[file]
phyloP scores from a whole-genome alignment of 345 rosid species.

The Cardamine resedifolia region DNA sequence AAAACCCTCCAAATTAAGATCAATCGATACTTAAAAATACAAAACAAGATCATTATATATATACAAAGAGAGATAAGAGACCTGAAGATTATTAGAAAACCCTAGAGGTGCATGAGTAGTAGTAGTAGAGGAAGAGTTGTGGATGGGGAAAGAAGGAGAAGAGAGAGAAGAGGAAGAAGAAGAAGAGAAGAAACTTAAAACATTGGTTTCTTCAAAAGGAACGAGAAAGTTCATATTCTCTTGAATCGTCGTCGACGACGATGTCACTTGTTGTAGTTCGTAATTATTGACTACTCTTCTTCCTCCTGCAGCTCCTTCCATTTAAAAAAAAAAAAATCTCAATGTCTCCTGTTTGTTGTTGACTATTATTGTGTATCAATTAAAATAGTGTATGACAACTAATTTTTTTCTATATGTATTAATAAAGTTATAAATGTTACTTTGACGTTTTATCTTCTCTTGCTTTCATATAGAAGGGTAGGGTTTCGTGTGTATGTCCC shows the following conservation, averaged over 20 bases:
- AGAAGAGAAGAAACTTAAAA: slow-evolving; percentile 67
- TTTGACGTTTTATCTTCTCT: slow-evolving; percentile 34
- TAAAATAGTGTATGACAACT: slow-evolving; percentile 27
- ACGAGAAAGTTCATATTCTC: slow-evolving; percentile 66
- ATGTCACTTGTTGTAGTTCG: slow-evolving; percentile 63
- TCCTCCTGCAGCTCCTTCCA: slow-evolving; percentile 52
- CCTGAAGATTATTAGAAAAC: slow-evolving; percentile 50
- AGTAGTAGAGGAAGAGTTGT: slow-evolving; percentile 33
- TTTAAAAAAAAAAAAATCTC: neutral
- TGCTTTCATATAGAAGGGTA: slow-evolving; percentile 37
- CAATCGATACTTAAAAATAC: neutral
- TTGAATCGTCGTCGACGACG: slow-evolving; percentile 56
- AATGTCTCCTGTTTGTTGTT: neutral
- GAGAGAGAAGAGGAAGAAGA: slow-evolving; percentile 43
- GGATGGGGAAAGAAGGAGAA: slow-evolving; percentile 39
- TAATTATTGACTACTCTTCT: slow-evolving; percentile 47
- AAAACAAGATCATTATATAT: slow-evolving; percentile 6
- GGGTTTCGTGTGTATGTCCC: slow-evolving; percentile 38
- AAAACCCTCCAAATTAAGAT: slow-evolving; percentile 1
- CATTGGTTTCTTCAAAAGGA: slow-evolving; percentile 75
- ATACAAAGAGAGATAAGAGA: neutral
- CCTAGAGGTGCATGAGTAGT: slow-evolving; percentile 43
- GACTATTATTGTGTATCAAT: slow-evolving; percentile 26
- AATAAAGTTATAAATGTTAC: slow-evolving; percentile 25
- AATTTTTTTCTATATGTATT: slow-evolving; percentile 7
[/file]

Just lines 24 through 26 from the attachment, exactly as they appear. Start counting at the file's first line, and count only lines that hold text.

- CCTAGAGGTGCATGAGTAGT: slow-evolving; percentile 43
- GACTATTATTGTGTATCAAT: slow-evolving; percentile 26
- AATAAAGTTATAAATGTTAC: slow-evolving; percentile 25